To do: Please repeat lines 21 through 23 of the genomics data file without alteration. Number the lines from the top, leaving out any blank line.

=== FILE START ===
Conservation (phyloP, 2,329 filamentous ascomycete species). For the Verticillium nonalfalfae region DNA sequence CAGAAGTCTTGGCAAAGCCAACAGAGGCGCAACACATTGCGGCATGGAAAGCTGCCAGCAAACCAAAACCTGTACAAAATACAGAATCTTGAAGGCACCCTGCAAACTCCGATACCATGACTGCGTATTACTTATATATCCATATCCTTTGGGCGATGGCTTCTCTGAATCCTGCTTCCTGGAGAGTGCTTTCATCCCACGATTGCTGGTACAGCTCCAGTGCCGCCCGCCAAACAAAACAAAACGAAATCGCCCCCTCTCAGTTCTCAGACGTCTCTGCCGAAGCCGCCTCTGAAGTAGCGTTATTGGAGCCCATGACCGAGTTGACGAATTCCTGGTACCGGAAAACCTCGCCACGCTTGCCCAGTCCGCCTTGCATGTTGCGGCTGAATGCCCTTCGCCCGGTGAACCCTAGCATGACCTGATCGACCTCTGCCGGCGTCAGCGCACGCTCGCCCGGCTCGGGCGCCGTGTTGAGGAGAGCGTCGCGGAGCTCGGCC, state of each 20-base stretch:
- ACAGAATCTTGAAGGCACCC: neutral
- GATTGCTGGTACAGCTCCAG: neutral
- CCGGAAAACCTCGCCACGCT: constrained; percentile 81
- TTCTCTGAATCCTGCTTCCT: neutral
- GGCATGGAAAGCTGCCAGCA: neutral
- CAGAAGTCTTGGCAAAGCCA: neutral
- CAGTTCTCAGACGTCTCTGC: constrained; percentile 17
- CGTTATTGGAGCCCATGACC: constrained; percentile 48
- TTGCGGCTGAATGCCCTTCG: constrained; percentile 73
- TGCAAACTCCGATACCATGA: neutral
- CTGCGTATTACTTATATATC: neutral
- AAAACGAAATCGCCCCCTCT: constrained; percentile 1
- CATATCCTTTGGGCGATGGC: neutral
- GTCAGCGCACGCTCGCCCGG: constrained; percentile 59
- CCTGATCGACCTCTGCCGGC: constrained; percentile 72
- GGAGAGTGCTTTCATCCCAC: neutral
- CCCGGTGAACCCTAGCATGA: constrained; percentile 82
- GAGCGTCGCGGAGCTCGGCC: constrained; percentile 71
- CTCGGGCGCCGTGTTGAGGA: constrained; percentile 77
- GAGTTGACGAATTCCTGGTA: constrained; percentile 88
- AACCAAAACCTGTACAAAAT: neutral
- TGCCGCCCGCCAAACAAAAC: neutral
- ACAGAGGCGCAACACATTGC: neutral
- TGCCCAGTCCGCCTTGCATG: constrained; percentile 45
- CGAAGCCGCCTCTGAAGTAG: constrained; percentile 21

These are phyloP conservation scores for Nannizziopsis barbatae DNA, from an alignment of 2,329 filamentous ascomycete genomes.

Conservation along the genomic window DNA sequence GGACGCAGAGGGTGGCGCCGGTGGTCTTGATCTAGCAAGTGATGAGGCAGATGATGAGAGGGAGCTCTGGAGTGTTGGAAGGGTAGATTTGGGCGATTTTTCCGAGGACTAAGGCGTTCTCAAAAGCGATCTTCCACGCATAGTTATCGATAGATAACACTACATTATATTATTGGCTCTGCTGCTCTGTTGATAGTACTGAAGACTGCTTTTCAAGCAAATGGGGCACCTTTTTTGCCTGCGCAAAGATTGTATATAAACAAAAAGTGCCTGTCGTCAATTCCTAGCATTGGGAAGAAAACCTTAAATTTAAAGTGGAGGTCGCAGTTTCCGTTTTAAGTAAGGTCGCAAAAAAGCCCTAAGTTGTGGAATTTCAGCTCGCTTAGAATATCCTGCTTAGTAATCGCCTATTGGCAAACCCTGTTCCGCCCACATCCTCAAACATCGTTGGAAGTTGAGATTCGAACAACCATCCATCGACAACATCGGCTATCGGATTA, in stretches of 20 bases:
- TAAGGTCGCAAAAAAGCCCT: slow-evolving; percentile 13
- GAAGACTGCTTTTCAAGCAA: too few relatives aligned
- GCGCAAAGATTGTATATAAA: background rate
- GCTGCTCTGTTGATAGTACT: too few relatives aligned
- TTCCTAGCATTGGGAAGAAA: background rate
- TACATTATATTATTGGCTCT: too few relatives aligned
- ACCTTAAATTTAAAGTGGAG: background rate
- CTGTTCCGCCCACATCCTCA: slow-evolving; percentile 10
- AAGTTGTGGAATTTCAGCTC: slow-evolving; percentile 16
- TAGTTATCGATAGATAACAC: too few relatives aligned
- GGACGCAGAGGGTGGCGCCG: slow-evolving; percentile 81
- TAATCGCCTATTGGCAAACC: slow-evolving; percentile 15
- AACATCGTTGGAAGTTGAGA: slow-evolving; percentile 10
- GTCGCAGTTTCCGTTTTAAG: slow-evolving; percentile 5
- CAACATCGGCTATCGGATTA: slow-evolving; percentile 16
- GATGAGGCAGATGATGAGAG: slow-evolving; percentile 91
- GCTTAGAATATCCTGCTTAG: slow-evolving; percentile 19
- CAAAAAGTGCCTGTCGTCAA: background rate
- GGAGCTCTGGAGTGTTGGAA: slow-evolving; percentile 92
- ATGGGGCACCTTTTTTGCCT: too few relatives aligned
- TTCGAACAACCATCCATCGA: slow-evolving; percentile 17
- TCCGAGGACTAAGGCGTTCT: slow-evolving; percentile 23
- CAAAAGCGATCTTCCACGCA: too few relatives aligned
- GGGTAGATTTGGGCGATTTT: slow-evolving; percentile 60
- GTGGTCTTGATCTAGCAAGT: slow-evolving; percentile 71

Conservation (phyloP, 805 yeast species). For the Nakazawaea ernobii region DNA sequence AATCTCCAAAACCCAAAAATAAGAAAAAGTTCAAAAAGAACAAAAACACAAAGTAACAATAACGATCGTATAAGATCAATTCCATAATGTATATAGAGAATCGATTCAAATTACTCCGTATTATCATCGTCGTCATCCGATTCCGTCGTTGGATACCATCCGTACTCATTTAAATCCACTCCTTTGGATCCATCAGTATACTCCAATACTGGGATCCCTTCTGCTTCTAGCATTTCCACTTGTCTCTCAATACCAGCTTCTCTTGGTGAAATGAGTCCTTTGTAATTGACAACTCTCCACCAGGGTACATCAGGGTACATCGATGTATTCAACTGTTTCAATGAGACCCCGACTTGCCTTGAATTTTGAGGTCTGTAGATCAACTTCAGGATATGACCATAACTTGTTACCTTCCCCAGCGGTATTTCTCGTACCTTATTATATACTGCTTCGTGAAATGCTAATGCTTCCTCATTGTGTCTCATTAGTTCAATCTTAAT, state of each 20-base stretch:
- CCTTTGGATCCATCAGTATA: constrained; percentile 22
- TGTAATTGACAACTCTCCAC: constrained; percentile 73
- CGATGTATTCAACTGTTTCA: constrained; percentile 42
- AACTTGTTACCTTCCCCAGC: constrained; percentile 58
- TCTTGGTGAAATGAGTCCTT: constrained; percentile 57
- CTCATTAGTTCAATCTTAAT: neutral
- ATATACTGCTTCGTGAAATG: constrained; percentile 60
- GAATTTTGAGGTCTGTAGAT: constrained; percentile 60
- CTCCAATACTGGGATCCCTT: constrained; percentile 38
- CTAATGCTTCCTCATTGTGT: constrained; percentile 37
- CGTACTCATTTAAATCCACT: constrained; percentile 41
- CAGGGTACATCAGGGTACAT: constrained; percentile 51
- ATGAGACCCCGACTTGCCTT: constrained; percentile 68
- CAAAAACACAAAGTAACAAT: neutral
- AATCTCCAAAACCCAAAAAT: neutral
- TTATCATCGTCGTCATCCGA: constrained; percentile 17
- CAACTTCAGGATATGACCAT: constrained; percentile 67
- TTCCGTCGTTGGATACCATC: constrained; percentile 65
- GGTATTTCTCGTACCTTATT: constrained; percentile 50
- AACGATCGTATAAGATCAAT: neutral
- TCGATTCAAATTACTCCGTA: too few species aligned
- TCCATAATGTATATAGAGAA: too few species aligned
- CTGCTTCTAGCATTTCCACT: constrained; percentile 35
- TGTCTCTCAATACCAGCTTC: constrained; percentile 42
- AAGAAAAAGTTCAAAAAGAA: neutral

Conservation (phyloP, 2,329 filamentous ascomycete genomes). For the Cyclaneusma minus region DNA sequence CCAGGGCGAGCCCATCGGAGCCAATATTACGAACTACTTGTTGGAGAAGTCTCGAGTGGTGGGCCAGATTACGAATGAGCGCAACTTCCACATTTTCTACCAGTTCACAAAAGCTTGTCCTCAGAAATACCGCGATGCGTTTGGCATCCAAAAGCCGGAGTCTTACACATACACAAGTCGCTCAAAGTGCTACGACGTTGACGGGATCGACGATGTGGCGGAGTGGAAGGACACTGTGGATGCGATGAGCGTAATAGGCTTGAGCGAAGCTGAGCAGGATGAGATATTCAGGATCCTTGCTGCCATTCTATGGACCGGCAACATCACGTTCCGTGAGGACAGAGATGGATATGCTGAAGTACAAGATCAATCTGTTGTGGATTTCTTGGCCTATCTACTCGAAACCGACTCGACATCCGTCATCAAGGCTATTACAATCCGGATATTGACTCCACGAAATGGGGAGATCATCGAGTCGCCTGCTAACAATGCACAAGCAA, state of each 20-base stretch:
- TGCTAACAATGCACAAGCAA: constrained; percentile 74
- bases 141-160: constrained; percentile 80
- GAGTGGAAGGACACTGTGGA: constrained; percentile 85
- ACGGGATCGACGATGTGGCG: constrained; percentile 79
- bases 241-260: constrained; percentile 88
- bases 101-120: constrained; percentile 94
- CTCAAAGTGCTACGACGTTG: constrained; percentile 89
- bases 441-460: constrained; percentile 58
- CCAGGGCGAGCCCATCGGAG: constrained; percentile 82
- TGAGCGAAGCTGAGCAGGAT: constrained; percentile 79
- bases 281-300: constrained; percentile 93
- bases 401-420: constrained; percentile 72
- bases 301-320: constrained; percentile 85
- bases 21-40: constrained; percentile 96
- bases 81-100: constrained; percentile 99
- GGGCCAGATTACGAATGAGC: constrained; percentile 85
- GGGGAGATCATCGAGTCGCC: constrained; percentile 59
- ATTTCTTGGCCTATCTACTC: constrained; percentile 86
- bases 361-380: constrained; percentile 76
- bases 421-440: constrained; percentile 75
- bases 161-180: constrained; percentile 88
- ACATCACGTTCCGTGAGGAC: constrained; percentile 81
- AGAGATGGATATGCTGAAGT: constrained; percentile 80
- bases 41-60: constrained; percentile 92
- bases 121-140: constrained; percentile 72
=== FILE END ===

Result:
- GAGTTGACGAATTCCTGGTA: constrained; percentile 88
- AACCAAAACCTGTACAAAAT: neutral
- TGCCGCCCGCCAAACAAAAC: neutral